To open the attached file, click the paperclip icon on the message window. This opens a pop-up menu containing the names of all attached files. Select the file you want to open. Outlook will ask you if you want to open the file or save it to your hard disk. If you choose Open It, Outlook will attempt to display the file's contents. If you choose Save it to disk, the program will let you copy it to your hard drive. You can then open it with the appropriate application.
Don't mix business and leisure. Get an e-mail address for personal use.
You have little privacy protection with company e-mail. Most businesses claim that it is their right and responsibility to monitor e-mail, because it represents the company, uses company equipment and travels over the company network. You could argue the point, but getting a private e-mail address is much easier. Then use your business address for company business only.
Use encryption software.
Unless you encrypt your messages--essentially scrambling the data--your e-mail is no more private than a postcard. An easy-to-use encryption program you can download for free is PGP.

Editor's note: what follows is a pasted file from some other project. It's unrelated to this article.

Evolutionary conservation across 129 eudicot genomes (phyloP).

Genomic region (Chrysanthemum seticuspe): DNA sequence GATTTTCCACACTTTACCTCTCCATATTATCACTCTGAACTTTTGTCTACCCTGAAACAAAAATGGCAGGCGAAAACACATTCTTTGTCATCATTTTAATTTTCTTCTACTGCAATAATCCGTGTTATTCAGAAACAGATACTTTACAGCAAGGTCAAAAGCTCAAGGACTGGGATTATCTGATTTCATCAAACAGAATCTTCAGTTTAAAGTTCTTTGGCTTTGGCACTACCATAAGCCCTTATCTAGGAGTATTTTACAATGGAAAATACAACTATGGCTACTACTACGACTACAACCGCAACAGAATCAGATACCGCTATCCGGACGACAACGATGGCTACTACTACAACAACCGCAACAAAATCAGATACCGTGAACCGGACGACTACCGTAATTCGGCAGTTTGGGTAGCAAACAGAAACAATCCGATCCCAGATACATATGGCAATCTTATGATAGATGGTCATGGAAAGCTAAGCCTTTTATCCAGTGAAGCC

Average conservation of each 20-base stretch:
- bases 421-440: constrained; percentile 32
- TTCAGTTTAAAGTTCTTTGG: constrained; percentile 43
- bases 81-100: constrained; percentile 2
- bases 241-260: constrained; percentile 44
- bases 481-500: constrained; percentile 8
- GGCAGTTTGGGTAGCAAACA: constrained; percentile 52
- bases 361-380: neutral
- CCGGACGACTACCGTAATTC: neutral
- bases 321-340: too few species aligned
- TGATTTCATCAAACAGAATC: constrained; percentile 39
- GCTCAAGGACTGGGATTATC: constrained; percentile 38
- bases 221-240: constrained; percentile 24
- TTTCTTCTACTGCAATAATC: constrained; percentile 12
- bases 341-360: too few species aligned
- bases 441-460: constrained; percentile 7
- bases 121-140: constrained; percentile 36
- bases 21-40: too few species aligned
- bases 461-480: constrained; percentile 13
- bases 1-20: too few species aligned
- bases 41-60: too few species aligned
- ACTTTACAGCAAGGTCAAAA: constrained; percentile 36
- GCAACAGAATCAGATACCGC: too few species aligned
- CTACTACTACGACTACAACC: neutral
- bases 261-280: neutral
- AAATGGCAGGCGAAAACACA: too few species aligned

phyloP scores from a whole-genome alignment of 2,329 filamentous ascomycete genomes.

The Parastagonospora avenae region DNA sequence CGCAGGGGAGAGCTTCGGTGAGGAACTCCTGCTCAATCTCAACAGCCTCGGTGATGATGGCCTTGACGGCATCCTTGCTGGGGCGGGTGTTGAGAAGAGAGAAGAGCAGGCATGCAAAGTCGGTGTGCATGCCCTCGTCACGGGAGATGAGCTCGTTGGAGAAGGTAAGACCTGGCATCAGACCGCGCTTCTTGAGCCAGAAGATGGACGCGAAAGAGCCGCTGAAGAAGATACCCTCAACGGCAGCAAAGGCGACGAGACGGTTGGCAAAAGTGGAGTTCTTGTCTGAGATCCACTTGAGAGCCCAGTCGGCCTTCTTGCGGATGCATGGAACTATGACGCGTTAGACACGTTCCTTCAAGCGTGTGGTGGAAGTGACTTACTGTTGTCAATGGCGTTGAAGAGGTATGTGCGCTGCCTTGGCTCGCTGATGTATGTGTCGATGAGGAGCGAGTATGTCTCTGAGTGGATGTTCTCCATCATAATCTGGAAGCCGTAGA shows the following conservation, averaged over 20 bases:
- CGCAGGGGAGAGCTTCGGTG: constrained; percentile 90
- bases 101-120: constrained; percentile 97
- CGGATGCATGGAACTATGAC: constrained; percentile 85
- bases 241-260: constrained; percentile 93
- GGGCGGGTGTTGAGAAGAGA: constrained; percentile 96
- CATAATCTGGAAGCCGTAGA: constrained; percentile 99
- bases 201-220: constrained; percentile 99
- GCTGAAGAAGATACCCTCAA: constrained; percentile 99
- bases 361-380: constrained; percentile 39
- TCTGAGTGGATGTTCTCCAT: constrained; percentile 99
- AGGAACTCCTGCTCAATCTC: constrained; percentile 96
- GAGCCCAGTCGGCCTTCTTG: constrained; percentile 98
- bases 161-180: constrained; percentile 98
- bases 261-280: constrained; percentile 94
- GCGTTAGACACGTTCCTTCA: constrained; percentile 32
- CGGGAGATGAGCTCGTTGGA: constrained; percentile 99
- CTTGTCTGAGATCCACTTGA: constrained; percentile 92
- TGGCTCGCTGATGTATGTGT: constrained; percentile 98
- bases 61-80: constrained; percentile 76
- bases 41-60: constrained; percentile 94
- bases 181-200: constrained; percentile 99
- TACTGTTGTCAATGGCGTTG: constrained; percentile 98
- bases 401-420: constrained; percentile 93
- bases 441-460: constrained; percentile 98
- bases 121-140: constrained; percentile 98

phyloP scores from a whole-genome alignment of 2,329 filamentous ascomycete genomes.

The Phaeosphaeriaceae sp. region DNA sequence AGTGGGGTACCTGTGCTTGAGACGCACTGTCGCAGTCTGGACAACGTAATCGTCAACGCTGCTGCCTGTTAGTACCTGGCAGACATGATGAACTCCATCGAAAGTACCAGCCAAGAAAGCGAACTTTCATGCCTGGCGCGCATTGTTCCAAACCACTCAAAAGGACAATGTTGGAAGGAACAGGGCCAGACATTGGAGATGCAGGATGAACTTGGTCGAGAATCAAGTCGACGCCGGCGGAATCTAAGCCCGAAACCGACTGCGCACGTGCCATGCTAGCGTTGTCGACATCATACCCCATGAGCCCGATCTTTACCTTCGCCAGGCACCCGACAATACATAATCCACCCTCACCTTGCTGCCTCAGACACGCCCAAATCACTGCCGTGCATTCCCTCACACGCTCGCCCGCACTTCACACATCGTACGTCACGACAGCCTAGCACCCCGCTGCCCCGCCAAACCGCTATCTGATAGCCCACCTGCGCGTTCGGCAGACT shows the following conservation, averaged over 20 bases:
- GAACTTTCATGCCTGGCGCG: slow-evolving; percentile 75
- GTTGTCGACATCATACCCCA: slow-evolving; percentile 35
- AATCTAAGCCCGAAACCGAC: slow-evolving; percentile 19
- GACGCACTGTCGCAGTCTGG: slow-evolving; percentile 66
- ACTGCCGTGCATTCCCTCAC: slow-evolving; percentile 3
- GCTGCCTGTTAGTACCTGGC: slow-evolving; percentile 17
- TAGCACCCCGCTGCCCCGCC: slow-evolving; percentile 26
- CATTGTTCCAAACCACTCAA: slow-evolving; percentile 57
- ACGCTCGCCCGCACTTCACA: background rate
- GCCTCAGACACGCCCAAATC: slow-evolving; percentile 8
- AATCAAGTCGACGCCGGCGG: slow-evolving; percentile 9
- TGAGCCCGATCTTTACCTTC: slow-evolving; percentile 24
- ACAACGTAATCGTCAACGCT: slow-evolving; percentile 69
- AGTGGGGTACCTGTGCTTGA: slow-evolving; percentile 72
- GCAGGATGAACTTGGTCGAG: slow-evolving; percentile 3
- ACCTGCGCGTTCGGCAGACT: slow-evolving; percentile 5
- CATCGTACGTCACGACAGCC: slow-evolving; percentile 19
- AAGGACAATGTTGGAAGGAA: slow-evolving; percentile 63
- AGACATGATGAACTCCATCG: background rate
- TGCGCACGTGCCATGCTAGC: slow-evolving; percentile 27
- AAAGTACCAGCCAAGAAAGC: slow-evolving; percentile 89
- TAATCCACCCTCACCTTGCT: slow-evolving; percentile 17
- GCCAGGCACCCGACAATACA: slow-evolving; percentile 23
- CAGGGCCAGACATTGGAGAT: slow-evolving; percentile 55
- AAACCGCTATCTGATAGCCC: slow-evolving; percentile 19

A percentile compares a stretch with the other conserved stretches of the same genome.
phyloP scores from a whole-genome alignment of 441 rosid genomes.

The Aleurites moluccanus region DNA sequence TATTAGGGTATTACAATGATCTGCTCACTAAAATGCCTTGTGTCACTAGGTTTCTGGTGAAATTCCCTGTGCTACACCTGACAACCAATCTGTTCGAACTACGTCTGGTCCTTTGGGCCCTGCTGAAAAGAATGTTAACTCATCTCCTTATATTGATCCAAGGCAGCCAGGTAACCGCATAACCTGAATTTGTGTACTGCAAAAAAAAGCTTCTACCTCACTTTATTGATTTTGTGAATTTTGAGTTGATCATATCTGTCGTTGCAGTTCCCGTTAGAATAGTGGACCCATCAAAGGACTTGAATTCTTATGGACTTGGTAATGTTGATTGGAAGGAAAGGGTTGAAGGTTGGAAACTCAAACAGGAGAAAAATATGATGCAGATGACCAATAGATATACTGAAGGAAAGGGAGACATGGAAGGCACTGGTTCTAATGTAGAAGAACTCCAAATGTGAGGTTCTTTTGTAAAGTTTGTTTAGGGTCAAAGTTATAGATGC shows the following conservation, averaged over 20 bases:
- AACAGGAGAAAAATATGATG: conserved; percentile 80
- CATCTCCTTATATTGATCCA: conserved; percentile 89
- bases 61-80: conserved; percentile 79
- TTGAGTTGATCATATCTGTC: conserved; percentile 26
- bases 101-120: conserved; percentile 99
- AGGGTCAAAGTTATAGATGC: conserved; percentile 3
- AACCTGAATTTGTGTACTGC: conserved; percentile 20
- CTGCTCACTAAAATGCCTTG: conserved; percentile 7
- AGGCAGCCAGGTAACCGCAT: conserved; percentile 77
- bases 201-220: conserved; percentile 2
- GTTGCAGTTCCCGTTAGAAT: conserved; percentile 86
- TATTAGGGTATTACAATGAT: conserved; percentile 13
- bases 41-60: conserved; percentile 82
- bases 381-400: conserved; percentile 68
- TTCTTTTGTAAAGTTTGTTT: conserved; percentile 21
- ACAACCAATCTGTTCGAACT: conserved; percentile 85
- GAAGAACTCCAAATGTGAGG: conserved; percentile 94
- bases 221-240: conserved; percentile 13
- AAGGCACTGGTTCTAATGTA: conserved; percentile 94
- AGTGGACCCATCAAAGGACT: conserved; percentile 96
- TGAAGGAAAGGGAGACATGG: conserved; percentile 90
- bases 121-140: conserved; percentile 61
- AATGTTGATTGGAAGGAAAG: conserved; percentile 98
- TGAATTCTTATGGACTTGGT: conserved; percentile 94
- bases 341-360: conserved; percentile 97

Don't reply to spam.
Sure, junk e-mail is a nuisance, but it's easier to get rid of than the paper kind--just hit the Delete key. If you reply to the message, asking to be removed from the list, it just confirms that your address is valid. You will soon be spammed and spammed again.
Remove old e-mail from your computer.
When you delete a message, it's still on your system. To permanently remove it, open the Deleted Mail folder, highlight the message and delete it again.
Be aware that the message may still reside somewhere on your computer. A trained technician may be able to recover it. Messages may also remain on the mail server and be archived in file back-ups.
Turn on the cookie alert.